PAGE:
We agree with Matt that we shouldn’t overthink what we do with $10 for a lottery ticket.^{8} After all, as he put it, “Ten bucks won’t even get you into a movie, and isn’t this more fun to think about?” But there are investments out there that can look like a lot like lottery tickets, with positive Expected Value arising from a small probability of a big payout and a high probability of a relatively small loss. Viewed through the lens of Expected Value, we might be tempted to commit some serious dough to these lottery-ticket style investments. That’s when we need to cooly pull Expected Utility out of our toolkit to get a clearer picture of an investment’s attractiveness and how much of it to take on board.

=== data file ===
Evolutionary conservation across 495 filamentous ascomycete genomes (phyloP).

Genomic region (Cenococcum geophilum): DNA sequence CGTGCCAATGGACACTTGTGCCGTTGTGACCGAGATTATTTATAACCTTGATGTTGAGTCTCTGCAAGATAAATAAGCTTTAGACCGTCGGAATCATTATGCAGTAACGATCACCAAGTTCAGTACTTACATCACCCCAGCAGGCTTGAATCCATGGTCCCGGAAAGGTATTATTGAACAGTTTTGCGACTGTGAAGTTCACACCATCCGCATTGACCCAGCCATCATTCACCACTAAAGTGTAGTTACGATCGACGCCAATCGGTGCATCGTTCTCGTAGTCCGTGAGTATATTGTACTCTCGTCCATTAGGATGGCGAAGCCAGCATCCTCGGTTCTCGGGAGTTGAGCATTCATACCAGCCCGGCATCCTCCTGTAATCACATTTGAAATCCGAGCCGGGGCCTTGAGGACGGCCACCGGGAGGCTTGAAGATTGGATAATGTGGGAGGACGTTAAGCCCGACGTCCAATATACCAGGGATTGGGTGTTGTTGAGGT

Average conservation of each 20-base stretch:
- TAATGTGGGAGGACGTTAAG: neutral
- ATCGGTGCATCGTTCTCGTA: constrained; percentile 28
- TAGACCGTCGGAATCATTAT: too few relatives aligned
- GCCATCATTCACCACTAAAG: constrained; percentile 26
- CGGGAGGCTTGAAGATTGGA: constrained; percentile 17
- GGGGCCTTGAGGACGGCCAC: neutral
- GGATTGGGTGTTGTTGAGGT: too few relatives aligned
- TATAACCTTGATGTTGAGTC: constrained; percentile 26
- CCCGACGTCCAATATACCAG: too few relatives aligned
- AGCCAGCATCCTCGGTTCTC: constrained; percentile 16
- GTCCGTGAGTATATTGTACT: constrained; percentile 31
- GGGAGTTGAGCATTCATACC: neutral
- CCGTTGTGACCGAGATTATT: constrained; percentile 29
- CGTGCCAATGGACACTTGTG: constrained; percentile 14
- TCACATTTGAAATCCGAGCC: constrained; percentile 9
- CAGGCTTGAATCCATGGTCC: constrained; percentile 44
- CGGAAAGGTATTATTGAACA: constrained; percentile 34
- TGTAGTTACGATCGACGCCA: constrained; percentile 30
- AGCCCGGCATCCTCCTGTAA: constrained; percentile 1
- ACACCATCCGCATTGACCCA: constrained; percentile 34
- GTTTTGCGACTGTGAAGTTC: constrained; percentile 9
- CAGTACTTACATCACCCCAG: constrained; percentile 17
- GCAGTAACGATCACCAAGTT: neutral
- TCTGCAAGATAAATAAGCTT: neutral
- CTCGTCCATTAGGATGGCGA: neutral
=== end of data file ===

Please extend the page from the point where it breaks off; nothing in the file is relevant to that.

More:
^{[1]}Victor is the Founder and CIO of Elm Partners, and James is Elm’s CEO.**Past returns are not indicative of future performance.**This not is not an offer or solicitation to invest.^{[2]}Or a lump sum cash value of $878 million. $1.54 billion was the estimated annuity value. Both are pre-tax figures.^{[3]}For a more detailed description of these positive odds opportunities, or in their words, “fantastic expected rates of return offered by certain lottery drawings”, and also a more detailed discussion of the ideas in this note, see “Finding Good Bets in the Lottery and Why You Shouldn’t Take Them,” by Aaron Abrams and Skip Garibaldi, Mathematical Association of America (2010), which won the Lester R. Ford Award for outstanding papers in mathematics in 2011.^{[4]}We are skeptical of assertions that some people have utility curves that display an increasing marginal utility of wealth arising from small increases in wealth being transformational in terms of a person’s quality of life, at least in the case of the financial circumstances of the typical reader of our research notes.^{[5]}This is all in the literature. For a more in depth discussion, see our note: A Sharper Lens for Sizing Up Nickels and Steamrollers.^{[6]}We’ll assume your utility, or loosely speaking your happiness, goes up with the natural log of your wealth, which is to say you exhibit log-utility, U(W)=ln(W). This is a very risk tolerant utility versus wealth schedule, at least according to a survey we recently conducted and wrote about. In our survey, we didn’t find any of our respondents nearly that risk-tolerant. Log utility would suggest that you’d take a 50/50 gamble, where you double your wealth on heads versus losing 49% of it on tails, a gamble which most people wouldn’t think twice to turn down – especially for people who are older and have more financial savings versus their human capital.^{[7]}Here’s the calculation: the utility of his current $100,000 of wealth is ln(100,000)= 11.5129. If he wins the lottery, his utility goes up to ln(1,500,099,990) and if he loses the lottery his utility goes to ln(99,990). The expected value of a 1:1,500,000 chance of winning the lottery and 1,499,999:1,500,000 of not winning is 11.5128, which is lower than 11.5129, so buying that ticket is a negative Expected Utility decision. In fact, we can figure out just how bad it is, and the answer is that it’s like having $9 less wealth to start with.^{[8]}It’s been observed that people do weird things with small sums. So, someone with $100,000 of wealth might turn down a fair coin flip that’ll win $110 on heads versus lose $100 on tails, even though all that would be needed, even for a pretty risk-averse investor (e.g. the average from our survey), is better than win $100.31 versus lose $100. It’s fascinating that people tend to play the lottery when they shouldn’t, but then refuse symmetric but small favorable bets when they should take them.